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A recent article by Derek Thompson highlighted two strong trends affecting teens:

  • A massive decrease in face-to-face hangout time and
  • A disturbing increase in teen mental health struggles

Susie Ma’am often tells me that I can be too wordy and I want to prove that I can be brief.

With that in mind, I share two charts, a few thoughts, and an optimistic conclusion.

Chart 1: Reduced Hangout Time

The first chart speaks for itself. It shows the percentage of teens who go out with friends. From 1975 to 2000, the rate was steady. In the last 2 decades, the number of teens who go out with friends has dropped by almost one-third. The biggest drop happened after 2012.

It is worth noting that 2012 was roughly the time when 1) over half of Americans had smartphones and 2) social media began to adopt its algorithm-based model designed to maximize time on the apps.

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Chart 2: Increased Sadness and Anxiety

The second graph suggests that all is not “OK” with young people.

In just 4 years, the percentage of high schoolers “feeling persistently sad or hopeless” went up 37% for females and 47% for males.

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A Few Thoughts

I know that “correlation is not causation”. A social scientist would point out that I cannot prove that these two graphs are related, but I see this as too important a topic to wait for definitive studies.

Also, as someone who has worked with young people for three decades, I have seen directly the effects of increased phone usage: our young people are more anxious and less joyful than ever before.

It’s clear that children need more in-person play time to thrive in the process of “growing up”.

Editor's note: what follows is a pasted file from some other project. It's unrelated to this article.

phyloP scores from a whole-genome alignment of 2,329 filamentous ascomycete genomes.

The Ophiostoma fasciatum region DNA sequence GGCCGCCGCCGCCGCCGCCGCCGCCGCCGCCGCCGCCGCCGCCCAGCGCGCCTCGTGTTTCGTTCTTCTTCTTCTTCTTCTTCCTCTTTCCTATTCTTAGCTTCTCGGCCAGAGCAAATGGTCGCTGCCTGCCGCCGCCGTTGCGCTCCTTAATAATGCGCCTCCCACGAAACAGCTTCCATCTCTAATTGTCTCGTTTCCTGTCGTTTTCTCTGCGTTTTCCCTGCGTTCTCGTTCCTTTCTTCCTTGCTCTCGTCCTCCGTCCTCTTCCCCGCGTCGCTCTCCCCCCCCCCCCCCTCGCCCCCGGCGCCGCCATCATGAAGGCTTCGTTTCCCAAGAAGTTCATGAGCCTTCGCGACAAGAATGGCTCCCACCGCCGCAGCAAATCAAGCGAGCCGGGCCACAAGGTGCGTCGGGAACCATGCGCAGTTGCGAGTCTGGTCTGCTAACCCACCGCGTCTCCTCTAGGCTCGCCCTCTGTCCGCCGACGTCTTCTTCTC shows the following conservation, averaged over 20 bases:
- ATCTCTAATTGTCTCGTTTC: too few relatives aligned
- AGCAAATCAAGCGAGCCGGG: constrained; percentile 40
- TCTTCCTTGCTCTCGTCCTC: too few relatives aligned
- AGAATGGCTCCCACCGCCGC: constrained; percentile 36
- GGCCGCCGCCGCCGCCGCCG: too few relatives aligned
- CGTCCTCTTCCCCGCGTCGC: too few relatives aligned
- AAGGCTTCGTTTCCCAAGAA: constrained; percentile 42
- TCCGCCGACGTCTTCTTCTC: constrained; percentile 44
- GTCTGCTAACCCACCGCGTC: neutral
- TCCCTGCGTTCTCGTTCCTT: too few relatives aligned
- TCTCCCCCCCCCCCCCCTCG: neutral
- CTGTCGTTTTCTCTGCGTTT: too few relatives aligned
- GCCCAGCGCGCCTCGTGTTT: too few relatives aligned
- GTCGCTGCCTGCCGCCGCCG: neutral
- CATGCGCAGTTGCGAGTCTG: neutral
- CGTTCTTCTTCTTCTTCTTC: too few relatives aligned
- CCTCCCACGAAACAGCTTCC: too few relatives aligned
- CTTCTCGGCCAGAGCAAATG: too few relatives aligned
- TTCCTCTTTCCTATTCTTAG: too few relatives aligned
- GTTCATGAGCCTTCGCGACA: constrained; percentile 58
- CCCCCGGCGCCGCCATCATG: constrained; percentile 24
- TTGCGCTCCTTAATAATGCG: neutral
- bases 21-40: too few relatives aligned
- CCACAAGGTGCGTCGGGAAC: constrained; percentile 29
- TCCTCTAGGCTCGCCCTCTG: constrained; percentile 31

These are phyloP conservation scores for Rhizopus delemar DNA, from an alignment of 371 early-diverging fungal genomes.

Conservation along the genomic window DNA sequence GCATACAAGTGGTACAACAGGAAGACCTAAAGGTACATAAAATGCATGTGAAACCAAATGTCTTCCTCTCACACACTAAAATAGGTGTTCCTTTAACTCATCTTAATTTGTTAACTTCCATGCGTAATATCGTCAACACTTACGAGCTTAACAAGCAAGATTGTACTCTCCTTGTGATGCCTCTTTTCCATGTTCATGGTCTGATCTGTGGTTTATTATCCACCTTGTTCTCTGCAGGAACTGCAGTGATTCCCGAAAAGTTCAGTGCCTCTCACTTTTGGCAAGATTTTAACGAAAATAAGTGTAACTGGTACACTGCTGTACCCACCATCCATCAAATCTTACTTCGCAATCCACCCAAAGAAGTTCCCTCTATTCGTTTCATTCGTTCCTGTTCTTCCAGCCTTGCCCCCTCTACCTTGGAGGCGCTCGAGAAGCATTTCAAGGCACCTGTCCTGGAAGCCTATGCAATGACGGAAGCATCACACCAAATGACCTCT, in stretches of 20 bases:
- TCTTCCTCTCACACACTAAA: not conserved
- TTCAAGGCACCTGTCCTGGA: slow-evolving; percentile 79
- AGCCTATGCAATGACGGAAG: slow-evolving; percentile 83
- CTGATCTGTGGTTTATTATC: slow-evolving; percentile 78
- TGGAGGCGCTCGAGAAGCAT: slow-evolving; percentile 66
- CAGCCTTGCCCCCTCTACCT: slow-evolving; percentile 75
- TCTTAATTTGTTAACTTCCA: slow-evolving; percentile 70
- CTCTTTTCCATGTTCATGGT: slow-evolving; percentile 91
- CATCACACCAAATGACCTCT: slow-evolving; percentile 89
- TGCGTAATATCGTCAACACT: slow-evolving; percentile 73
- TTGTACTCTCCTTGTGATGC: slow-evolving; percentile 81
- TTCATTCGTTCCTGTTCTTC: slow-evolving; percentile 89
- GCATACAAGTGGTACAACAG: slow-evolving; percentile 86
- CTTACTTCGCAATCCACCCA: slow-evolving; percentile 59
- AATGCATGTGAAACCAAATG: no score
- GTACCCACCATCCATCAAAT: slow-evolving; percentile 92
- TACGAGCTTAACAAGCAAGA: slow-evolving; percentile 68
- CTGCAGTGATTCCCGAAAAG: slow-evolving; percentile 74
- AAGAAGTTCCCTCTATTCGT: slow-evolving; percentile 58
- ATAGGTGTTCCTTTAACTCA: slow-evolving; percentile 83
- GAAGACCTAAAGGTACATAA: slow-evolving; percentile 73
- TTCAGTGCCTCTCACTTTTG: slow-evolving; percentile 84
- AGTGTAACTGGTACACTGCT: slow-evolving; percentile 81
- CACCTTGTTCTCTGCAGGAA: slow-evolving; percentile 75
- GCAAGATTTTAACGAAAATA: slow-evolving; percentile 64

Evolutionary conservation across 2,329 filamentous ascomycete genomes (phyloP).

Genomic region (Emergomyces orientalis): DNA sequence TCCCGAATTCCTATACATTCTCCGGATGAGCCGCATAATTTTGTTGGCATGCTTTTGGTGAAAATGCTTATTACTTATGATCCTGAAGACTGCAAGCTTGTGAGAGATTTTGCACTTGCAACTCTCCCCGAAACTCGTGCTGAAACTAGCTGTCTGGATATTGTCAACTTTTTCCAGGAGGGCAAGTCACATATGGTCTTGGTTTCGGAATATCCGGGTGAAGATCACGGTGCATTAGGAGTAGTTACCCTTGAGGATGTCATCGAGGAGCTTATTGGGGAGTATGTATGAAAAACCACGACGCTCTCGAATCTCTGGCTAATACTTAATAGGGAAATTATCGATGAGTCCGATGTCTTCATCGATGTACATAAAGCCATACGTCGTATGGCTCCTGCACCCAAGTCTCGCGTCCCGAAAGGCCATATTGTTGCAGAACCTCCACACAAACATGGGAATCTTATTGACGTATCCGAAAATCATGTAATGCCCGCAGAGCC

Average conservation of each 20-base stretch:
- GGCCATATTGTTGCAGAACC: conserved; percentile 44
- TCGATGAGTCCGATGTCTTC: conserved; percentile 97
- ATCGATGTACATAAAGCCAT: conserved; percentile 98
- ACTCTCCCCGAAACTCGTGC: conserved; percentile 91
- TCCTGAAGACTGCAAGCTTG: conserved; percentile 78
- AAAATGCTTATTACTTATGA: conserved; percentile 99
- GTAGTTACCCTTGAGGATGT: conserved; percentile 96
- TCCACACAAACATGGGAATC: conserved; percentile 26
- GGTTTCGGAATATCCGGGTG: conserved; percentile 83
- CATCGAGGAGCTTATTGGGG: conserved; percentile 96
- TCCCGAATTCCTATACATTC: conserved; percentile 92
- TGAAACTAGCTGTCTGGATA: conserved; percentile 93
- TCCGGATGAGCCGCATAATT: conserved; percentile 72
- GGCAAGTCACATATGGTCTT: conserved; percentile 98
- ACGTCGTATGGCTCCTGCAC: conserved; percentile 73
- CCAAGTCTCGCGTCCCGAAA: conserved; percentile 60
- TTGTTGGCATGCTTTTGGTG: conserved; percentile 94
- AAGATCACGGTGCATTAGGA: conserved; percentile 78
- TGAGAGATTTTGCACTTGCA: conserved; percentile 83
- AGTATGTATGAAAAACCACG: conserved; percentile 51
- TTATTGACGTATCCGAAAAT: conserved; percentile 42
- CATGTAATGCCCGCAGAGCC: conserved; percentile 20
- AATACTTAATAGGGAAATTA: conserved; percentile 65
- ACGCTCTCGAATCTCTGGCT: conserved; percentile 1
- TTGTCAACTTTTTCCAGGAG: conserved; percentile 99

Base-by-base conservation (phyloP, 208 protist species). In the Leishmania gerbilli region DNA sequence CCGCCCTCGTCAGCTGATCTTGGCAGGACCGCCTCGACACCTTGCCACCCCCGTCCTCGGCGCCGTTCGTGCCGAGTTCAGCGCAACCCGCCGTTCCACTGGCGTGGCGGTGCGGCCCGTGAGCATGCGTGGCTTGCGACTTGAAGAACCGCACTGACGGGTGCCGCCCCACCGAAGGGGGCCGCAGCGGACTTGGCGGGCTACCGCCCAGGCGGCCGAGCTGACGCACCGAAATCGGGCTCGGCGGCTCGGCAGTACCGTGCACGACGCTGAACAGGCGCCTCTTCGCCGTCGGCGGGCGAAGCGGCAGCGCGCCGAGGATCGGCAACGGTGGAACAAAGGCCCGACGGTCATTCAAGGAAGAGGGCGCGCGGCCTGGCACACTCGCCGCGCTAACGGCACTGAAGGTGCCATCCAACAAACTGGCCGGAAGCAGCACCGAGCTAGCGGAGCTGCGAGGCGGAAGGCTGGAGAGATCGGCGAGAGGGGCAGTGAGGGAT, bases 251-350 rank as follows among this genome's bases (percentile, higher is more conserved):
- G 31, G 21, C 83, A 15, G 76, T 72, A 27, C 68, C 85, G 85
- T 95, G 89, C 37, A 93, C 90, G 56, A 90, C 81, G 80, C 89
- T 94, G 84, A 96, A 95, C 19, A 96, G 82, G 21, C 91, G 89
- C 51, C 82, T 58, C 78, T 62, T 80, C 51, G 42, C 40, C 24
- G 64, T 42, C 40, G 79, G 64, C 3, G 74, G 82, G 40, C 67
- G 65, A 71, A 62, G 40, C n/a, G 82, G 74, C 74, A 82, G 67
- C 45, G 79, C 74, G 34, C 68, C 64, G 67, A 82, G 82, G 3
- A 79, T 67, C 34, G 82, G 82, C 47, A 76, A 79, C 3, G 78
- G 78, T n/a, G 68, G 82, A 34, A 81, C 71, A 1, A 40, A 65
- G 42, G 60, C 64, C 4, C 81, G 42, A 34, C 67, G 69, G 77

Even if the apps themselves weren’t problematic (and they are), they would still create a harmful “substitution effect” – every hour spent looking at a screen is a substitute for an hour doing something else. More and more screen time has replaced sleep, family interactions, extracurriculars and – yes – hangout time with friends.

My Optimistic Conclusion

Here is the part that brings me hope. Your children have a gift that many of their peers do not – time at camp.

I believe that camp has always been a great place to develop confidence, independence, resilience, and compassion. But with the advent of smartphones, camp is far more relevant than ever before:

  • We are perhaps the only place a young person will be phone free for 2 weeks (20,000 minutes!) and have fun.
  • Our campers spend two weeks fully immersed in community. For 16 hours every day, they make friends, tell jokes, and share stories.
  • At camp, the substitution effect is in reverse. Every hour that was looking at a screen is now full of compassion, connection, and belonging.

They may struggle a little at first to make the transition, but the results are worth it. After the initial transition period, they will come to realize that they have powers that most young people lack.

Please share the gift of camp with your friends. Many of them think that you are crazy to “send your child away’, but they will understand your decision when you explain camp. After all, you would rather share your child with Camp Champions than Camp Instagram!

Steve Sir